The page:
• Essential Oil / Leaves / Limonene / Bioactivities: Bioassay screening of essential oil showed marginal toxicity against MCF-7 human breast adenocarcinoma cells, and good larvicidal activity against mosquitoes (Culex pipens), nematocidal activity against Caenorhabditis elegans, insecticidal activity against termites, fruit flies, and fire ants. It also showed remarkable brine shrimp lethality. Most of the biologic activity was attributed to limonene. (see constituents above) (34)
• Antibacterial / Ripe Fruit: Study of pellets of dried extract from ripe fruits showed significant antibacterial activity against tested gram positive (S. aureus, B. subtilis, S. epidermis) and gram negative (E. coli, Shigella flexneri, P. aeruginosa) bacteria. (35)
• Anxiolytic / Antidepressant: Study reviewed the anxiolytic and antidepressant activity of A. marmelos. A methanol leaf extract showed significant anxiolytic and antidepressant activities possibly through increasing monoamines level at post synaptic sites. (36)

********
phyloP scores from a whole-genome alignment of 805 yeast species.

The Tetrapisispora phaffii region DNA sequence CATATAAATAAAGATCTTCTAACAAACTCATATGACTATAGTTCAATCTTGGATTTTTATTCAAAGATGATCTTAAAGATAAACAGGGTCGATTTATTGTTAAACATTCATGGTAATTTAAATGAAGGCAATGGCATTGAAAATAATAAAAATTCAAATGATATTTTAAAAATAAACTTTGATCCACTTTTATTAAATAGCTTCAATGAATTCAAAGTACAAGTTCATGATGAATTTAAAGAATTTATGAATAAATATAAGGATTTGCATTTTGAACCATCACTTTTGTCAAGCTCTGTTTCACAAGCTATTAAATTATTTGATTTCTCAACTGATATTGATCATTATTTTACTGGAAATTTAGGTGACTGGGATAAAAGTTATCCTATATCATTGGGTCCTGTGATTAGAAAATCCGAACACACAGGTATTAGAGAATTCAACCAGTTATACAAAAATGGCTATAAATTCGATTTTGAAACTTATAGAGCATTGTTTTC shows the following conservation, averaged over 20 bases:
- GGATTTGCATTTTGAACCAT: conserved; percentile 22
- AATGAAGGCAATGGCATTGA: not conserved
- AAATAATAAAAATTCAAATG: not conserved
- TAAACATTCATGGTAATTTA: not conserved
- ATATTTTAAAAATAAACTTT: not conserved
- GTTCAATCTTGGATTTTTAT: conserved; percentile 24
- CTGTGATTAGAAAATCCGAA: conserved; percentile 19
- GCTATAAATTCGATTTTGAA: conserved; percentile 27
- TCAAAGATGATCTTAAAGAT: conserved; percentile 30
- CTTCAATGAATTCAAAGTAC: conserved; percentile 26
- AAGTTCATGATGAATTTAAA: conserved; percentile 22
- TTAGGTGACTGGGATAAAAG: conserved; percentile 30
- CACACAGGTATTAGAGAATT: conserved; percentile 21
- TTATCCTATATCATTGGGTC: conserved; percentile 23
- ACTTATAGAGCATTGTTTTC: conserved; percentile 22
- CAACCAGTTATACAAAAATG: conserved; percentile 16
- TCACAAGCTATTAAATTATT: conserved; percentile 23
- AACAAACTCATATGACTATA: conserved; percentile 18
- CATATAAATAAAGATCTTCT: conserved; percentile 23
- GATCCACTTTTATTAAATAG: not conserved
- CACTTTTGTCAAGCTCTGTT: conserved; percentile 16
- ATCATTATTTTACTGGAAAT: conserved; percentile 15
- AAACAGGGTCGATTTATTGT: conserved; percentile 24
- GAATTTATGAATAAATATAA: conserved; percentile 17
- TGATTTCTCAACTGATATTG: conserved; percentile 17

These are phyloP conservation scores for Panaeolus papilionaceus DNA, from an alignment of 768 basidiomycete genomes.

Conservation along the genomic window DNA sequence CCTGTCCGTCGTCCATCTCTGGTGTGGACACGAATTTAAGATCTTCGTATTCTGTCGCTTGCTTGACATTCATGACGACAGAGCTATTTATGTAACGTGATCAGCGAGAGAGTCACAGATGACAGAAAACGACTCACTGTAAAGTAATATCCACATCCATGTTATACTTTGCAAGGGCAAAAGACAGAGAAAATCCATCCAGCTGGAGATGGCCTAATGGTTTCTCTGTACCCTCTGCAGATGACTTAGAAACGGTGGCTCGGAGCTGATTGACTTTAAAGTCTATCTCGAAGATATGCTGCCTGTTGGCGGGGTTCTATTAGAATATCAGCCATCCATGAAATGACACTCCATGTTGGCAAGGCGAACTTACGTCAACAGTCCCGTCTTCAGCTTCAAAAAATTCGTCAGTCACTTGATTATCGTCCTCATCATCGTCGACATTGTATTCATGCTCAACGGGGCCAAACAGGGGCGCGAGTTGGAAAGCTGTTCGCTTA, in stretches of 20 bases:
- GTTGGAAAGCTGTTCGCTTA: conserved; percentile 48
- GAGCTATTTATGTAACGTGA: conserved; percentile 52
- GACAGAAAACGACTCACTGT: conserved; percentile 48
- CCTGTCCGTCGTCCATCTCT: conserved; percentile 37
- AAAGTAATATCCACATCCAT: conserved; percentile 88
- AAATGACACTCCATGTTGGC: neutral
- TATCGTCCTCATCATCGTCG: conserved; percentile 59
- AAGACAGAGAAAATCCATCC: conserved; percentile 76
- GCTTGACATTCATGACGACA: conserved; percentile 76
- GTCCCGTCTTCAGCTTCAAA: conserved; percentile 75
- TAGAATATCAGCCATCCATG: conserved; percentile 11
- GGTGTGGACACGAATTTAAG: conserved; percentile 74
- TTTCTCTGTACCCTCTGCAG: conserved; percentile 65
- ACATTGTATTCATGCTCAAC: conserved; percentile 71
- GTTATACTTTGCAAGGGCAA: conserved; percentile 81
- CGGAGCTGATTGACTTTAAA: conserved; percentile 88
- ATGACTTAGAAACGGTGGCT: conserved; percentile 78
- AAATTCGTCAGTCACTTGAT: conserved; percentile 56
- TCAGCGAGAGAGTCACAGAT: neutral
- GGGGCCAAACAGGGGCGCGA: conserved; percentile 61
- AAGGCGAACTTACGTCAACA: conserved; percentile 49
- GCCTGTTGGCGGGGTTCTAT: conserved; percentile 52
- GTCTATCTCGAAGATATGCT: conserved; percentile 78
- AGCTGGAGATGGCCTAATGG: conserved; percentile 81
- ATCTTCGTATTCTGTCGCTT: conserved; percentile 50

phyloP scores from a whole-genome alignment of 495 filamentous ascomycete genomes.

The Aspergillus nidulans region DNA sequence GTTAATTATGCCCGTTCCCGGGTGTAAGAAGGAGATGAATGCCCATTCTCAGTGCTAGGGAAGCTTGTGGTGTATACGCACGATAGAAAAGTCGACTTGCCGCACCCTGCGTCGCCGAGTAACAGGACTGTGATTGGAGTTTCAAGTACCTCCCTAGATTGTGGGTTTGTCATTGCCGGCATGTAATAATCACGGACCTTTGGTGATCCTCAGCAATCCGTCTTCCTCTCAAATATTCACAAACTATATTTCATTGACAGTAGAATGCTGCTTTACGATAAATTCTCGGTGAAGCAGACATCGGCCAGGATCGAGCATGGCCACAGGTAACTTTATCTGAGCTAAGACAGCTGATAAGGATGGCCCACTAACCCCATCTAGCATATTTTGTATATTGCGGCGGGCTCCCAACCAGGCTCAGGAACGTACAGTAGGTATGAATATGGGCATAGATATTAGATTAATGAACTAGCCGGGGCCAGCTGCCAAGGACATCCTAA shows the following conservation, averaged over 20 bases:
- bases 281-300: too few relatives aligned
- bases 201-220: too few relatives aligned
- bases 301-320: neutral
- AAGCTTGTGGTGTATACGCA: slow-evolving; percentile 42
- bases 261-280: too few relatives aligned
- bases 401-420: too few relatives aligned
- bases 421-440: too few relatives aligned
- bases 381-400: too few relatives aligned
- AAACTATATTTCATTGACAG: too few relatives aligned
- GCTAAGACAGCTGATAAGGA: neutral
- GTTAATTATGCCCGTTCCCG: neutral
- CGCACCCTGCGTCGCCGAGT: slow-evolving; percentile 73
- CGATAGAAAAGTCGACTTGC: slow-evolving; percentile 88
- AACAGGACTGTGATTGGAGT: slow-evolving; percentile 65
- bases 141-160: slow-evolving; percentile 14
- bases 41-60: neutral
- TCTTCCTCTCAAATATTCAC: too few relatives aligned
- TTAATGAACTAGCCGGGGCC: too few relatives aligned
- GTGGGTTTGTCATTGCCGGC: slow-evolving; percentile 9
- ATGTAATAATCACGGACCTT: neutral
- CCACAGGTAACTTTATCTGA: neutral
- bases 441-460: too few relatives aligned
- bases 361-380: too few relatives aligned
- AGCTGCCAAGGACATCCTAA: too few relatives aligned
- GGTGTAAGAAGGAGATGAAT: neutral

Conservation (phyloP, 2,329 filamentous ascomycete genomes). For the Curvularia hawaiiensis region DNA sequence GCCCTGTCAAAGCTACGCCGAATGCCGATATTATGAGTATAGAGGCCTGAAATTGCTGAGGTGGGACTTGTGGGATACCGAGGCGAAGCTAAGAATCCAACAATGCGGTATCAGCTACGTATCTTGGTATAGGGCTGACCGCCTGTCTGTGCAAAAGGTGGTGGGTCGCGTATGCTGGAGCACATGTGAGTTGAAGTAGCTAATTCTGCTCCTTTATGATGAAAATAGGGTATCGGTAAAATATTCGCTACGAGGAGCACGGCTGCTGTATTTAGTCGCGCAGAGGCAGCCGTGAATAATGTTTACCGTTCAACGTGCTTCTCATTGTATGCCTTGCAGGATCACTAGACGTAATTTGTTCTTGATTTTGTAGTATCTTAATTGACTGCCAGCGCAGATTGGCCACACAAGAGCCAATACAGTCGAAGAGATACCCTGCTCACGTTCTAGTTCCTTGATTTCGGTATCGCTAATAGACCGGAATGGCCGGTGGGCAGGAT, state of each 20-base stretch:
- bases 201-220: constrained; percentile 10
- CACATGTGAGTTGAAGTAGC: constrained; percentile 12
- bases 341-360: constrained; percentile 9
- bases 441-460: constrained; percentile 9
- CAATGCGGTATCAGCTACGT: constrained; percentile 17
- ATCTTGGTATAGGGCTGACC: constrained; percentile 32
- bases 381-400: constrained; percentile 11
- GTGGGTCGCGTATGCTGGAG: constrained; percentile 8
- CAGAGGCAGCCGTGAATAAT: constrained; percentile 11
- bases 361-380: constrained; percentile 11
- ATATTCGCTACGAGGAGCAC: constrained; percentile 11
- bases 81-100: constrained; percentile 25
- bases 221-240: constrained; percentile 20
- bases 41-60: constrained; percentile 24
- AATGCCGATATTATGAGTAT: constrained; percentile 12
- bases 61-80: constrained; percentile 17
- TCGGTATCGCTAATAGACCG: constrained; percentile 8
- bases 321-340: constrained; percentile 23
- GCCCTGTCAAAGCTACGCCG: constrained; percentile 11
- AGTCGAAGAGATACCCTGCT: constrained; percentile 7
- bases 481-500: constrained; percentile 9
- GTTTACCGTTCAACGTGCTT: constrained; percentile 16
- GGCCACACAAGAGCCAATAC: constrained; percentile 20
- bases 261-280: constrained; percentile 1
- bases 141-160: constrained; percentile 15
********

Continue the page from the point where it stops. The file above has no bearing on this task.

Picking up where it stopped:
• Antioxidant / Fruit Pulp: Study evaluated the antioxidant potentials of Aegle marmelos fruit pulp extracts. Phytochemical screening yielded steroid terpenoids, saponins, tannins, lignin, flavonoids. Results showed the fruit pulp extracts to be a good natural antioxidant. (37)
• Antimutagenic / Antibacterial: Study evaluated the antimutagenic and antibacterial activity of various dried fruit extracts of Aegle marmelos. Results showed promising antimutagenic activity. All extracts showed antibacterial activity equivalent to standard streptomycin. (38)